- senseless, stupid, or foolish.
- insane; crazy.
- Scot. merry; playful; frolicsome.
Origin of daft
Related Words for daftabsurd, asinine, bonkers, cracked, crackers, daffy, demented, deranged, dopey, flaky, foolish, giddy, half-baked, idiotic, inane, insane, lunatic, mad, mental, nuts
Examples from the Web for daft
Contemporary Examples of daft
He said he hoped to sell the mountain to ‘some daft Russian’ who wanted to ‘show off’.For Sale: The $3M British Mountain—With Aristocratic Family Feud Included
August 24, 2014
Daft Punk amplified the crowd in a way that changed my life and they never even left the booth.DJ Steve Aoki: To Cake or Not To Cake
August 8, 2014
Vampire Weekend, “Giving up the Gun” The ultimate motley crew: Jake Gyllenhaal, Joe Jonas, Daft Punk, Lil Jon and RZA.Andrew Garfield in ‘We Exist’ and More Celebrities in Music Videos
May 18, 2014
Like, you had the Daft Punk record and then the Bruno Mars record and new records just come out.Chromeo’s Dave 1 on ‘White Women’ and Bringing Back the Funk
May 12, 2014
The daft, ecstatic EDM stomper “A Sky Full of Stars,” meanwhile, seemed destined for club ubiquity.Why Is It Cool to Hate Coldplay? A First Listen of New Album ‘Ghost Stories’
March 26, 2014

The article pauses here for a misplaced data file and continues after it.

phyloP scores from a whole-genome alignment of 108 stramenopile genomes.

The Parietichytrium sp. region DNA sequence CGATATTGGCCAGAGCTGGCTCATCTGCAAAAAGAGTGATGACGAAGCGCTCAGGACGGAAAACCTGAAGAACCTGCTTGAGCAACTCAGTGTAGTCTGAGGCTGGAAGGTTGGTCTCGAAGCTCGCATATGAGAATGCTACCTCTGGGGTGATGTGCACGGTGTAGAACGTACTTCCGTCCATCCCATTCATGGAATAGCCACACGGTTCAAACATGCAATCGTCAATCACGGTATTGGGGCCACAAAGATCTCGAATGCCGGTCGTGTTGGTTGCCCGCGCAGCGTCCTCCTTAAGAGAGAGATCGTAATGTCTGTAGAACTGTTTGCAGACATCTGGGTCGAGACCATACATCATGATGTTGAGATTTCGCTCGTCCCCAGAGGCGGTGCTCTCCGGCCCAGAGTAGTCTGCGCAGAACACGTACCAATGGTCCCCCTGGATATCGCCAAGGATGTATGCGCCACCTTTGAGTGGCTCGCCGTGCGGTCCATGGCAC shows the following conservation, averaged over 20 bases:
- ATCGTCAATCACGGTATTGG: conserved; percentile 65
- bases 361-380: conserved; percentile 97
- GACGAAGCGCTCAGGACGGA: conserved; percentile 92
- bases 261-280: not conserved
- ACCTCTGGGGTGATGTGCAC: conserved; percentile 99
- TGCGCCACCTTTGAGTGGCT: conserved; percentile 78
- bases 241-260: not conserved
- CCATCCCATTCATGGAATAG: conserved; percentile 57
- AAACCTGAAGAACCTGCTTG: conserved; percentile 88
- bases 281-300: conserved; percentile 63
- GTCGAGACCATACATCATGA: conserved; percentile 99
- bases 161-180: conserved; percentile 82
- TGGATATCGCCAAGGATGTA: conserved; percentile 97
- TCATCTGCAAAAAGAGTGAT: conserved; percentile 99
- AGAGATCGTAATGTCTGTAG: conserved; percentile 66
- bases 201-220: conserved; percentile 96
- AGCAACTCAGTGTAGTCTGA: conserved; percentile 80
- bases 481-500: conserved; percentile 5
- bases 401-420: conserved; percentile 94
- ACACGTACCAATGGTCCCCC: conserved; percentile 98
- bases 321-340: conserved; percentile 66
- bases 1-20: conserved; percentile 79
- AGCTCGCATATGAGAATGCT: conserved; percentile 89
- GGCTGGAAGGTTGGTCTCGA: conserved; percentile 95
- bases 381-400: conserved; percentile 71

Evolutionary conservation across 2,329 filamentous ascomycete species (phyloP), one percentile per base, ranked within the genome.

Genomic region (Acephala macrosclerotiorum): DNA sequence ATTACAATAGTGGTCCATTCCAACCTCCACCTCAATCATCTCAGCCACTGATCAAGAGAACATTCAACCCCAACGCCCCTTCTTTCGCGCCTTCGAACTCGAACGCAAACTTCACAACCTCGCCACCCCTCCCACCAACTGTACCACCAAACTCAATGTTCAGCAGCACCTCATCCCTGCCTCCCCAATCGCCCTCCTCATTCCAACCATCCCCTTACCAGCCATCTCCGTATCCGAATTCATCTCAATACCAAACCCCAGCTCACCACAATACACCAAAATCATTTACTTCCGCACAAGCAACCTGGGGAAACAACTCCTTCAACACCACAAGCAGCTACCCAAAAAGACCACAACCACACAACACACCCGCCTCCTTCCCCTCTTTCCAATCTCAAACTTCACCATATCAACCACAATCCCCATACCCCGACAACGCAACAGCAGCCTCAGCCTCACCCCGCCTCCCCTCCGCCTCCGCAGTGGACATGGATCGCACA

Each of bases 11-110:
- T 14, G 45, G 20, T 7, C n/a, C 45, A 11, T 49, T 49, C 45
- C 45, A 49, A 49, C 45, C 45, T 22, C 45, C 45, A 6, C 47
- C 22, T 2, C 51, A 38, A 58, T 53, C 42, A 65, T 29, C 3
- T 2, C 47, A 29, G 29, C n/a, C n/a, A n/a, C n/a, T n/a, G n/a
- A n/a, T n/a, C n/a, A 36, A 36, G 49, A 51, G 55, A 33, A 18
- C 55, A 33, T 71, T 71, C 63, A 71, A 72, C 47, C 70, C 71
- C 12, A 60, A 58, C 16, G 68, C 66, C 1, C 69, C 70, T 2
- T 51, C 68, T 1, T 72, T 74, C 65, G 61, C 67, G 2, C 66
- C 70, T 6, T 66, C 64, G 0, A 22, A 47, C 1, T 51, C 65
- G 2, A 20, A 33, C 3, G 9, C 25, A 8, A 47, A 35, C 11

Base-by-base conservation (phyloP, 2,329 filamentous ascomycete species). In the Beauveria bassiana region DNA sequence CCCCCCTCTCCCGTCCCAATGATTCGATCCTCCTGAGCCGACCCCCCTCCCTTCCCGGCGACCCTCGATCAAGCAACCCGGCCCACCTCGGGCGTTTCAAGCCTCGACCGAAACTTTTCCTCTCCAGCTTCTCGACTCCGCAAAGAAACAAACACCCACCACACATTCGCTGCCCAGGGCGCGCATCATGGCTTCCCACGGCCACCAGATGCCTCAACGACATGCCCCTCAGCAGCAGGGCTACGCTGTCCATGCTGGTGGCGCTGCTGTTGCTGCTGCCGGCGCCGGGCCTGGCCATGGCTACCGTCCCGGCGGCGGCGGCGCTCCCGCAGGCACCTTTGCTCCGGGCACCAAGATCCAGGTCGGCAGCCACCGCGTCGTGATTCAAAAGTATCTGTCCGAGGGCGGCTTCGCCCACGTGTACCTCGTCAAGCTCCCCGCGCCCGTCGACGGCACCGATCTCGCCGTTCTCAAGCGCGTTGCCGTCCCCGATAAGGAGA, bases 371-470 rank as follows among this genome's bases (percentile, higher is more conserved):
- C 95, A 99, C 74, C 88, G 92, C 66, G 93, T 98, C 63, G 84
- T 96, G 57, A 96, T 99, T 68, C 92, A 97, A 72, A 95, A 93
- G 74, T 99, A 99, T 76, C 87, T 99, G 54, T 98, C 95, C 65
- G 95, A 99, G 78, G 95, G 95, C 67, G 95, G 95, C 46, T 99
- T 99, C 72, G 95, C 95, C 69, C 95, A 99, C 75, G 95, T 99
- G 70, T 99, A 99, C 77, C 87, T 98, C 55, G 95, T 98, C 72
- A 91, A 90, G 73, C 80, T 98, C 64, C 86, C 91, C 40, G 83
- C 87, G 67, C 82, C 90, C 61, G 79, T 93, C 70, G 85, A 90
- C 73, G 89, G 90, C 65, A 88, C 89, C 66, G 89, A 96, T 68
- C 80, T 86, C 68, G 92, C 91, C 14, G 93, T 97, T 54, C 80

Historical Examples of daft
The daft loon wud hae bed me promise to merry him—that's a'!'Heather and Snow
"Ey, she's none so daft, is yon lass," observed the blacksmith.
"I'm none so daft as daftly dealt with, mother," interrupted the blacksmith.
But there—I must be daft to be thinkin' o' moths at such a time.The Fiery Totem
What is he thinking of to stand there gazing at her downcast face as if he were daft?Potts's Painless Cure
- informal foolish, simple, or stupid
- a slang word for insane
- informal (postpositive foll by about) extremely fond (of)
- slang frivolous; giddy
Word Origin for daft
Old English gedæfte "gentle, becoming," from Proto-Germanic *gadaftjaz (cf. Old English daeftan "to put in order, arrange," gedafen "suitable;" Gothic gadaban "to be fit"), from PIE *dhabh- "to fit together." Sense progression from "mild" (c.1200) to "dull" (c.1300) to "foolish" (mid-15c.) to "crazy" (1530s) probably was influenced by analogy with daffe "halfwit."